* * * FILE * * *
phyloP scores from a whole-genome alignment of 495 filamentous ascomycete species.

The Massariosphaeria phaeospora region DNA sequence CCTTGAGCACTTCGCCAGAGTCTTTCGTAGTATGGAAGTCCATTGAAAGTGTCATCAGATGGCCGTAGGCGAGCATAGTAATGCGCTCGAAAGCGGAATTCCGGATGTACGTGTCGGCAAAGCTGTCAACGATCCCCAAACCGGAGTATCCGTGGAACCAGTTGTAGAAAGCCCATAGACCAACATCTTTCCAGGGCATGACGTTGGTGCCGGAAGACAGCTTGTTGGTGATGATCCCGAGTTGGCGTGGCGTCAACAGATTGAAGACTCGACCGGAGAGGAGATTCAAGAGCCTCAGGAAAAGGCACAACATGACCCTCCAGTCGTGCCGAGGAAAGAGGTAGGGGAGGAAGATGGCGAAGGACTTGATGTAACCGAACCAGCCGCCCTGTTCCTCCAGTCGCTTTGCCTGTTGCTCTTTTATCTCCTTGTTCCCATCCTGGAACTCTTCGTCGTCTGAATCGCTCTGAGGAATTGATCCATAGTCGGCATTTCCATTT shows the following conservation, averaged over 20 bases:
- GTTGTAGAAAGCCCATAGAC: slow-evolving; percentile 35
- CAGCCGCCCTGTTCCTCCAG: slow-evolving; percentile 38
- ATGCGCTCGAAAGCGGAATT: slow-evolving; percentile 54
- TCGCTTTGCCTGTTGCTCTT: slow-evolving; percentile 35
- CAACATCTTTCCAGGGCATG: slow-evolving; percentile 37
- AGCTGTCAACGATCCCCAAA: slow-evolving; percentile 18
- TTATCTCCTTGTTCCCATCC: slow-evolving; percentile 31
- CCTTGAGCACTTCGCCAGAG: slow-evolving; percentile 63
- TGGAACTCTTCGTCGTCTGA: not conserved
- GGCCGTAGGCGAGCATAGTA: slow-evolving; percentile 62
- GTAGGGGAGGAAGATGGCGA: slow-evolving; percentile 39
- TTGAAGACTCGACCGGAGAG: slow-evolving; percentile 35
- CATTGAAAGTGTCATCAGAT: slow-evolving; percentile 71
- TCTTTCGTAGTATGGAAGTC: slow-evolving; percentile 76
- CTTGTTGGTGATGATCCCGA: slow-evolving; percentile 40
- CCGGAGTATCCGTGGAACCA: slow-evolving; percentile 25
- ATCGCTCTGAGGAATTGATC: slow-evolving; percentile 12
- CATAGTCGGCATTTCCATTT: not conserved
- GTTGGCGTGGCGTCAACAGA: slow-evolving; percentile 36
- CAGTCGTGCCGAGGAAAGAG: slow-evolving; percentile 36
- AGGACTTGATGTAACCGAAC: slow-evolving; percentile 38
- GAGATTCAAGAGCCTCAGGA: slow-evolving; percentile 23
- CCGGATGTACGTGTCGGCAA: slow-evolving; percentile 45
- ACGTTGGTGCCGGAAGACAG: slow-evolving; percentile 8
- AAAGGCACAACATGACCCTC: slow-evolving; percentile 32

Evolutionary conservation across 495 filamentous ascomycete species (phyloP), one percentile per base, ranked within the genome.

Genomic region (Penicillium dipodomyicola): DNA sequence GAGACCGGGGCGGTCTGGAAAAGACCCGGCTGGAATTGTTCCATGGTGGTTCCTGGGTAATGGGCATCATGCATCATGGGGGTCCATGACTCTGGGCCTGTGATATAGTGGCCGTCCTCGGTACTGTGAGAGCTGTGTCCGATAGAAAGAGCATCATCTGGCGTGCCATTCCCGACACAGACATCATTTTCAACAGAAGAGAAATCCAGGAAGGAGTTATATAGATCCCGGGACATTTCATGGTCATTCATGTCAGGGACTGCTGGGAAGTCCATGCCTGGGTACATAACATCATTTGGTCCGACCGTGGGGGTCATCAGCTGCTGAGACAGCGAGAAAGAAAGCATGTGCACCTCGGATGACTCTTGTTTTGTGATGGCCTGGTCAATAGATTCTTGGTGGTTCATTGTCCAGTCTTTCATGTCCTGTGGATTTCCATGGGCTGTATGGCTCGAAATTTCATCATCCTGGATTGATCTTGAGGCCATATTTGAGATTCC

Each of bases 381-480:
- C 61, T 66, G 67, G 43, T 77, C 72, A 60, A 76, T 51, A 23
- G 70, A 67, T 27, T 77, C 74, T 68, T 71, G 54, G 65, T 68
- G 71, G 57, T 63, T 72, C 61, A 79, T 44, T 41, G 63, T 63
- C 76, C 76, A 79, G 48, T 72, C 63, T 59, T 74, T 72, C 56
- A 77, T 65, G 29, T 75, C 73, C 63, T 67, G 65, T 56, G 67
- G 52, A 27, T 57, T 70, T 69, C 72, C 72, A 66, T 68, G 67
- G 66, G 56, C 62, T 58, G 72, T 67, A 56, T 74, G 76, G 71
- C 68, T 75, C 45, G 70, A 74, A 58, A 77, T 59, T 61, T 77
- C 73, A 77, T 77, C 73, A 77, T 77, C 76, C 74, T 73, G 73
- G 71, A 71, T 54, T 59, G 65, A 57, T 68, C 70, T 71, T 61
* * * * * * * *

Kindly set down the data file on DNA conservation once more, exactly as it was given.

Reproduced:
phyloP scores from a whole-genome alignment of 495 filamentous ascomycete species.

The Massariosphaeria phaeospora region DNA sequence CCTTGAGCACTTCGCCAGAGTCTTTCGTAGTATGGAAGTCCATTGAAAGTGTCATCAGATGGCCGTAGGCGAGCATAGTAATGCGCTCGAAAGCGGAATTCCGGATGTACGTGTCGGCAAAGCTGTCAACGATCCCCAAACCGGAGTATCCGTGGAACCAGTTGTAGAAAGCCCATAGACCAACATCTTTCCAGGGCATGACGTTGGTGCCGGAAGACAGCTTGTTGGTGATGATCCCGAGTTGGCGTGGCGTCAACAGATTGAAGACTCGACCGGAGAGGAGATTCAAGAGCCTCAGGAAAAGGCACAACATGACCCTCCAGTCGTGCCGAGGAAAGAGGTAGGGGAGGAAGATGGCGAAGGACTTGATGTAACCGAACCAGCCGCCCTGTTCCTCCAGTCGCTTTGCCTGTTGCTCTTTTATCTCCTTGTTCCCATCCTGGAACTCTTCGTCGTCTGAATCGCTCTGAGGAATTGATCCATAGTCGGCATTTCCATTT shows the following conservation, averaged over 20 bases:
- GTTGTAGAAAGCCCATAGAC: slow-evolving; percentile 35
- CAGCCGCCCTGTTCCTCCAG: slow-evolving; percentile 38
- ATGCGCTCGAAAGCGGAATT: slow-evolving; percentile 54
- TCGCTTTGCCTGTTGCTCTT: slow-evolving; percentile 35
- CAACATCTTTCCAGGGCATG: slow-evolving; percentile 37
- AGCTGTCAACGATCCCCAAA: slow-evolving; percentile 18
- TTATCTCCTTGTTCCCATCC: slow-evolving; percentile 31
- CCTTGAGCACTTCGCCAGAG: slow-evolving; percentile 63
- TGGAACTCTTCGTCGTCTGA: not conserved
- GGCCGTAGGCGAGCATAGTA: slow-evolving; percentile 62
- GTAGGGGAGGAAGATGGCGA: slow-evolving; percentile 39
- TTGAAGACTCGACCGGAGAG: slow-evolving; percentile 35
- CATTGAAAGTGTCATCAGAT: slow-evolving; percentile 71
- TCTTTCGTAGTATGGAAGTC: slow-evolving; percentile 76
- CTTGTTGGTGATGATCCCGA: slow-evolving; percentile 40
- CCGGAGTATCCGTGGAACCA: slow-evolving; percentile 25
- ATCGCTCTGAGGAATTGATC: slow-evolving; percentile 12
- CATAGTCGGCATTTCCATTT: not conserved
- GTTGGCGTGGCGTCAACAGA: slow-evolving; percentile 36
- CAGTCGTGCCGAGGAAAGAG: slow-evolving; percentile 36
- AGGACTTGATGTAACCGAAC: slow-evolving; percentile 38
- GAGATTCAAGAGCCTCAGGA: slow-evolving; percentile 23
- CCGGATGTACGTGTCGGCAA: slow-evolving; percentile 45
- ACGTTGGTGCCGGAAGACAG: slow-evolving; percentile 8
- AAAGGCACAACATGACCCTC: slow-evolving; percentile 32

Evolutionary conservation across 495 filamentous ascomycete species (phyloP), one percentile per base, ranked within the genome.

Genomic region (Penicillium dipodomyicola): DNA sequence GAGACCGGGGCGGTCTGGAAAAGACCCGGCTGGAATTGTTCCATGGTGGTTCCTGGGTAATGGGCATCATGCATCATGGGGGTCCATGACTCTGGGCCTGTGATATAGTGGCCGTCCTCGGTACTGTGAGAGCTGTGTCCGATAGAAAGAGCATCATCTGGCGTGCCATTCCCGACACAGACATCATTTTCAACAGAAGAGAAATCCAGGAAGGAGTTATATAGATCCCGGGACATTTCATGGTCATTCATGTCAGGGACTGCTGGGAAGTCCATGCCTGGGTACATAACATCATTTGGTCCGACCGTGGGGGTCATCAGCTGCTGAGACAGCGAGAAAGAAAGCATGTGCACCTCGGATGACTCTTGTTTTGTGATGGCCTGGTCAATAGATTCTTGGTGGTTCATTGTCCAGTCTTTCATGTCCTGTGGATTTCCATGGGCTGTATGGCTCGAAATTTCATCATCCTGGATTGATCTTGAGGCCATATTTGAGATTCC

Each of bases 381-480:
- C 61, T 66, G 67, G 43, T 77, C 72, A 60, A 76, T 51, A 23
- G 70, A 67, T 27, T 77, C 74, T 68, T 71, G 54, G 65, T 68
- G 71, G 57, T 63, T 72, C 61, A 79, T 44, T 41, G 63, T 63
- C 76, C 76, A 79, G 48, T 72, C 63, T 59, T 74, T 72, C 56
- A 77, T 65, G 29, T 75, C 73, C 63, T 67, G 65, T 56, G 67
- G 52, A 27, T 57, T 70, T 69, C 72, C 72, A 66, T 68, G 67
- G 66, G 56, C 62, T 58, G 72, T 67, A 56, T 74, G 76, G 71
- C 68, T 75, C 45, G 70, A 74, A 58, A 77, T 59, T 61, T 77
- C 73, A 77, T 77, C 73, A 77, T 77, C 76, C 74, T 73, G 73
- G 71, A 71, T 54, T 59, G 65, A 57, T 68, C 70, T 71, T 61